During the Harlem Renaissance, historian and sociologist W. E. B. Du Bois documented some of the effects of British colonial rule over Kenya, which began in 1920: “Following the lead of South Africa, Britain took 5 million acres of the best lands from the 3,000,000 native inhabitants, herded them towards the swamps giving them nothing as compensation, even there, no sure title; then by taxation the British forced 60% of the Black adults into slavery for the ten thousand white owners for the lowest wage.” A 1913 bill gave white British settlers 999-year leases on land in Kenya. In 1919, they made it compulsory for native Kenyan men aged 15 and older to wear their registration documents around their necks, a means of limiting movement.

Central African Republic

An archival photo from the territory known as French Congo in 1904.
An archival photo from the territory known as French Congo in 1904, a colony that broke off into several independent states, including present-day Central African Republic.

Indigenous communities in present-day Central African Republic (among many other countries in the area) were offered protection from the French in exchange for economic opportunities. However, as France gained power, it offered little protection. Instead, like Belgium, the French government hired private companies to strip the region of ivory, coffee, and rubber. A 2010 Radio France feature on CAR called it “the most brutal colonization” efforts on France’s part, and , in a 2015 article for Foreign Policy, Ty McCormick writes: “The French operation in CAR was never as profitable as the Belgian Congo, but it matched Leopold’s slave colony measure for measure in brutality.” Many Central Africans were forced into unpaid labor by these private companies, which held family members hostage until their “workers” met a quota. Between 1890 and 1940, approximately half of the population of present-day CAR died either as a result of this violence or the disease that came in its wake.

What changed for the colonies?

European colonization continued for over 75 years. During World War II, over 1 million Africans were drafted into military service on behalf of their European powers. Many were sent to European and Asian fronts. Even before this, a pan-African movement had been growing (Du Bois was a key part of this as well with his theory of self-determination), and it was furthered by the social and political awakenings that many African soldiers experienced while fighting abroad. The 1945 Pan-African Congress demanded an end to colonialism. Riots took place in many countries as indigenous communities fought for their own rights to self-determination.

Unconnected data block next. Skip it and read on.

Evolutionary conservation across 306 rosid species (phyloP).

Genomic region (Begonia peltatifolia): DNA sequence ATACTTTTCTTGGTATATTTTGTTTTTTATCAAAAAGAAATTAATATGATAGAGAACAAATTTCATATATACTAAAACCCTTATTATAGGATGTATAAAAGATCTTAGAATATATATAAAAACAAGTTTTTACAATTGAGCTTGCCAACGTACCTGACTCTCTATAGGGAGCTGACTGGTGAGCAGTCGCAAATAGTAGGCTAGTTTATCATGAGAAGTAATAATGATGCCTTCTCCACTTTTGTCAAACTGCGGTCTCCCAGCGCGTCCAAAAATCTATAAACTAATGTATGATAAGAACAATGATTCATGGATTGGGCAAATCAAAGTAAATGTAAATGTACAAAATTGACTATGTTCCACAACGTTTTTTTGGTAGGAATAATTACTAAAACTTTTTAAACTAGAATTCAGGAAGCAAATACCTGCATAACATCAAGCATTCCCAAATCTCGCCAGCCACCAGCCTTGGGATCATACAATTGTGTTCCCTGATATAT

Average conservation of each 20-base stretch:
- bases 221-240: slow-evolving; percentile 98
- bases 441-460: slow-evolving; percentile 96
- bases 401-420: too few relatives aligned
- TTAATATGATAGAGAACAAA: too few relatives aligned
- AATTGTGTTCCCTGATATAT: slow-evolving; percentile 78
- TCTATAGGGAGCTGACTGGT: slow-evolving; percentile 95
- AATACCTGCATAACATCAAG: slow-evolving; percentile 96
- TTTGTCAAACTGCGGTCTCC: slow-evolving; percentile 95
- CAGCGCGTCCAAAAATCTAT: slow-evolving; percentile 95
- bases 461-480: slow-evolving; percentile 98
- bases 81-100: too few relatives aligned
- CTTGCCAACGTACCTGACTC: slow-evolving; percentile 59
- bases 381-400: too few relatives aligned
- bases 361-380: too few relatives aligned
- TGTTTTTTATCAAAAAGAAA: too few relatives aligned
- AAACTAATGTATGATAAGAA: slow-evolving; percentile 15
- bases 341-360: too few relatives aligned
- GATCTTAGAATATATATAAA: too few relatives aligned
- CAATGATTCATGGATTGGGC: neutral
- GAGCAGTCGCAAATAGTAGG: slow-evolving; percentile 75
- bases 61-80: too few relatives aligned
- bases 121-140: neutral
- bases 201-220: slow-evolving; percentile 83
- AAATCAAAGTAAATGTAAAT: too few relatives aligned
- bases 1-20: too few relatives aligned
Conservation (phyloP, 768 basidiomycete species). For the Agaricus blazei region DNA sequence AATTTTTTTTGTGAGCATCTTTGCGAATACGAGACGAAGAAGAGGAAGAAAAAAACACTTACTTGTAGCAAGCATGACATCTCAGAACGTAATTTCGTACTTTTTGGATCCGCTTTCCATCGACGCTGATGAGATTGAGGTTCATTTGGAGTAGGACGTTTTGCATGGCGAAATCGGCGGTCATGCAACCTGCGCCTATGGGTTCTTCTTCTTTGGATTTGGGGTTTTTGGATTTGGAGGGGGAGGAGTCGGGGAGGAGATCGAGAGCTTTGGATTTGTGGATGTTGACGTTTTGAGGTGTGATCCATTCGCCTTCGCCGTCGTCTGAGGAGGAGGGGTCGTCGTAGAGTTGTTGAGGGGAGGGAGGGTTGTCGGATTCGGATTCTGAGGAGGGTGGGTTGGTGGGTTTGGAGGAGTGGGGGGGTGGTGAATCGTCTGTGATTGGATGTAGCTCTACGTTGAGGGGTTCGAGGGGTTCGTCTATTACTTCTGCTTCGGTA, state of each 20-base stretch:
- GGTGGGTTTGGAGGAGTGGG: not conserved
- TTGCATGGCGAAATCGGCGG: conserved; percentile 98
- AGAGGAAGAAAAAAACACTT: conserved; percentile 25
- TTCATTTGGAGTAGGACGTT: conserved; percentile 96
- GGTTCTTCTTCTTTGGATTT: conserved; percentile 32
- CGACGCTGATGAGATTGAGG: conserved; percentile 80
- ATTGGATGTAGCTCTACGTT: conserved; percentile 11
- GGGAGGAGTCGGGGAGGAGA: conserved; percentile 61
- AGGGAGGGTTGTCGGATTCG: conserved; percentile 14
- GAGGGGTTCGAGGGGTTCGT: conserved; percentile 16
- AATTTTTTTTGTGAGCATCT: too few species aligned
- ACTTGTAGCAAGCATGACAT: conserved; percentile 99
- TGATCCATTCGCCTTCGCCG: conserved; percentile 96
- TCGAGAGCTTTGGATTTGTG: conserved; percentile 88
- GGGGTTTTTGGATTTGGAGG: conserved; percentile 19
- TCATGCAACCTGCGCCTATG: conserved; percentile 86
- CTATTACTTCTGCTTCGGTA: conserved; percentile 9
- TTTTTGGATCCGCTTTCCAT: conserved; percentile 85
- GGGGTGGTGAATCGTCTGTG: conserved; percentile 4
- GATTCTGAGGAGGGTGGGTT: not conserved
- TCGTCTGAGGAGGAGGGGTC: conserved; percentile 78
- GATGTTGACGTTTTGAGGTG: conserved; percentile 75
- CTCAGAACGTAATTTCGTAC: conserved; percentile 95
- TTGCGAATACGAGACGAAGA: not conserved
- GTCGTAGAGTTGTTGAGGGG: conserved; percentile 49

At the same time, many European countries were left in dire financial straits after the end of the war. A major development came via France, which was catapulted almost immediately into a war with Algeria that lasted from 1954 to 1962. In 1958, facing crisis both at home and in northern Africa, the French Parliament drafted a new constitution that (among other things) redefined the roles and rights of its colonies. When the colony of Guinea refused to agree to these terms, France cut it off financially and politically, effectively granting Guinea its independence. The following year, President Charles de Gaulle decided to grant all of France’s colonial territories independence if that was what they wanted.

Patrice Lumumba signs the document granting independence to present-day Democratic Republic of Congo next to Belgian Prime Minister Gaston Eyskens.
Patrice Lumumba signs the document granting independence to present-day Democratic Republic of Congo next to Belgian Prime Minister Gaston Eyskens (Photo: Congopresse / Wikimedia Commons)

The Year of Africa

As it turned out, that was what many countries wanted.

Following Guinea’s independence in 1958, 13 French colonial states declared independence in 1960 alone, including Niger, Burkina Faso (formerly known as Upper Volta), Chad, and the Central African Republic. That same year, Somalia and Nigeria gained independence from the UK, and the DRC gained independence from Belgium. 1960 became known as “The Year of Africa” in part because of this sweeping decolonization movement. In February of that year, British Prime Minister Harold Macmillan told South African Parliament: “The wind of change is blowing through this continent. Whether we like it or not, this growth of national consciousness is a political fact.”

That October, Ghanaian President Kwame Nkrumah told the United Nations:

“Over two million of our people cry out with one voice of tremendous power. And what do they say? We do not ask for death for our oppressors; we do not pronounce wishes of ill-fate for our slave-masters; we make an assertion of a just and positive demand… Africa must be free. It is a simple call, but it's also a signal lighting a red warning to those who would tend to ignore it.”

Unfortunately, this is not where the story ends.

Kwame Nkruman (back row, far right) with Queen Elizabeth II and the other leaders of the British Commonwealth at a 1960 conference. (Photo: Public Domain)
Kwame Nkruman (back row, far right) with Queen Elizabeth II and the other leaders of the British Commonwealth at a 1960 conference. (Photo: Public Domain)

The aftermath of independence